Philosophy of Foucault

Philosophy of Foucault

Todd May
Copyright Date: 2006
Pages: 184
https://www.jstor.org/stable/j.cttq4768
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  • Book Info
    Philosophy of Foucault
    Book Description:

    Michel Foucault's historical and philosophical investigations have gone through many phases, the archaeological, the genealogical, and the ethical among them. What remains constant is that Foucault never stops asking the question of who we are and how we came to be that way. Following Foucault's itinerary from his early history of madness to his recently published Collège de France lectures, Todd May shows that the question of who we are, while changing, remains always at or just below the surface of Foucault's writings. In so doing he offers students an immediately engaging and perceptive way to understand Foucault. The Philosophy of Foucault is an accessible and stimulating introduction that will be welcomed by students studying Foucault as part of politics, sociology, and history courses as well as within philosophy.

    eISBN: 978-0-7735-8602-4
    Subjects: Education

Table of Contents

  1. Front Matter
    (pp. i-vi)
  2. Table of Contents
    (pp. vii-viii)
  3. Abbreviations
    (pp. ix-x)
  4. Acknowledgements
    (pp. xi-xii)
  5. CHAPTER ONE Introduction: who are we?
    (pp. 1-23)

    Why study a philosopher, a philosophically oriented historian, a thinker? Why grapple with a body of thought that is difficult, often elusive? Why forsake the pleasures of sport, the company of friends, a novel or a videogame for the slow, patient activity of coming to understand a set of texts that, far from inviting one in, seem often designed to keep one at bay?

    These are not idle questions. One might be told, in response to them, that the rigours of thought are good for the mind, that grappling with difficult concepts is bracing, or strengthening, or a sign of...

  6. CHAPTER TWO Archaeological histories of who we are
    (pp. 24-60)

    How might we embark on a historical approach, or a set of historical approaches, to address the question of who we are? Because of the complexity of our historical inheritance there are many avenues of entry. No single one among of them is preferred or exhaustive. There is no Archimedean point. Foucault himself, at different times in his life, offers different interpretations of his own approach. Usually, those interpretations depend on what is motivating him at the time; he tends to see his previous writings in light of current interests. There is, however, a traditional classification of his published writings...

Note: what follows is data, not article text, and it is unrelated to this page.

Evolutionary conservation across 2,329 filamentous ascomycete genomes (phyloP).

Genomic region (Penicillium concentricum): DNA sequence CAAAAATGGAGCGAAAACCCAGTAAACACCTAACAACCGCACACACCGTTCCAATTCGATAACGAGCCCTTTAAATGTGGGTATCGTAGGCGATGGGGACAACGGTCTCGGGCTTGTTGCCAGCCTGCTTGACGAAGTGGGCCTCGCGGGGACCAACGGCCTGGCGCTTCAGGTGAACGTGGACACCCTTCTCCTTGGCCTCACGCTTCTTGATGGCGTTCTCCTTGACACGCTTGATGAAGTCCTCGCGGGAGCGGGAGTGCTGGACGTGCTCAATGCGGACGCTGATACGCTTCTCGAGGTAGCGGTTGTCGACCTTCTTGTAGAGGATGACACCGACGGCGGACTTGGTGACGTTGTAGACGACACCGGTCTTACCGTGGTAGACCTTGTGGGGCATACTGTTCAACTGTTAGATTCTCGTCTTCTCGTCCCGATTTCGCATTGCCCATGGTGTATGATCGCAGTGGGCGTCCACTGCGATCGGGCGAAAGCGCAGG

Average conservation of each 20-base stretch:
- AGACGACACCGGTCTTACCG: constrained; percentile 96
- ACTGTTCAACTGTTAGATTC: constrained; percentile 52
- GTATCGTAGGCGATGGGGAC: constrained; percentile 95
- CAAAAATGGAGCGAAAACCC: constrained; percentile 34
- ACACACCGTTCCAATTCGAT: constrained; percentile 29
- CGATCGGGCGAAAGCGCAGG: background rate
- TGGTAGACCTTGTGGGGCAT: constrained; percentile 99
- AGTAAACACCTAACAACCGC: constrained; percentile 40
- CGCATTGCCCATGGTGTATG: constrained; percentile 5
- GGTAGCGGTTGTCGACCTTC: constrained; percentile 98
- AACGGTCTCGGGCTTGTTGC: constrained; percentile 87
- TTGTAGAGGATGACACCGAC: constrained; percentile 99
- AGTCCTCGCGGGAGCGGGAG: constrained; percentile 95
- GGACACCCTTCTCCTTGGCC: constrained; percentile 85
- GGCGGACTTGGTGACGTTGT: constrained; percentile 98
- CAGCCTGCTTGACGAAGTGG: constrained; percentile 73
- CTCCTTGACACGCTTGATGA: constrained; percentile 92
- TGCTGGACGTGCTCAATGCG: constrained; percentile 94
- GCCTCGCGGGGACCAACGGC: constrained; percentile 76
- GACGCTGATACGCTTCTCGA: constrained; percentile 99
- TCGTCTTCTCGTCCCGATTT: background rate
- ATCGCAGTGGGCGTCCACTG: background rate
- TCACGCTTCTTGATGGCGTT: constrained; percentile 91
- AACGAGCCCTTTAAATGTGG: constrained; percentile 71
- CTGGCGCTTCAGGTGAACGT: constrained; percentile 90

7. CHAPTER THREE Genealogical histories of who we are
    (pp. 61-95)

    In May and June of 1968, events in Paris and elsewhere – events that have both discursive and non-discursive aspects – alter the character of French life. They also alter the character of French thought. To recount these events in anything like the complexity they deserve is beyond the scope of this book. Moreover, any approach to the “events of May” or “May ’68” invites controversy. No period in French history since the Second World War has generated as much discussion as these two months in the late 1960s. Are the events revolutionary, or are they just the indulgence of middle-class students?...

  8. CHAPTER FOUR Who we are and who we might be
    (pp. 96-125)

    The Archaeology of Knowledgeis published in 1969. Between 1961 and 1969 Foucault publishes six books. He does not publish another one until the first genealogy appears in 1975, followed by the first volume of the history of sexuality a year later. By then there are new themes, such as power, and a new methodology, that of genealogy. The first volume on sex promises several more to follow:

    [T]he domain we must analyze in the different studies that will follow the present volume is that deployment of sexuality: its formation on the basis of the Christian notion of the flesh,...

  9. CHAPTER FIVE Coda: Foucault’s own straying afield
    (pp. 126-131)

    How is one to say something about Foucault’s life in the wake of this request? Can one say anything at all without betraying him? Or are we to dwell within the irony that this thinker who told us so much about who we are now and opened doors to our asking who we might be is someone about whom we are barred from asking who he was?

    We cannot do biography. This much is clear. We cannot say, Foucault isthis;he is notthat.Or better, if we want to say who Foucault is, we need look no further...

  10. CHAPTER SIX Are we still who Foucoult says we are?
    (pp. 132-159)

    As I write this, it is twenty-one years since Foucault’s death. His last published book that does not deal with ancient practices is twenty-nine years old. Since his death, we have seen the rise of the internet, DVDs, cell phones, gated communities, Tivo, sport utility vehicles, email and instant messaging. The United States has started three wars: two in Iraq and one in Afghanistan. Terrorism, not communism, is the chosen enemy of what would charitably be called Western democracies. Neoliberalism has come to replace welfare liberalism in many quarters as the reigning economic philosophy of the state. Europe has made...

  11. Notes
    (pp. 160-163)
  12. Further reading
    (pp. 164-164)
  13. Bibliography
    (pp. 165-168)
  14. Index
    (pp. 169-170)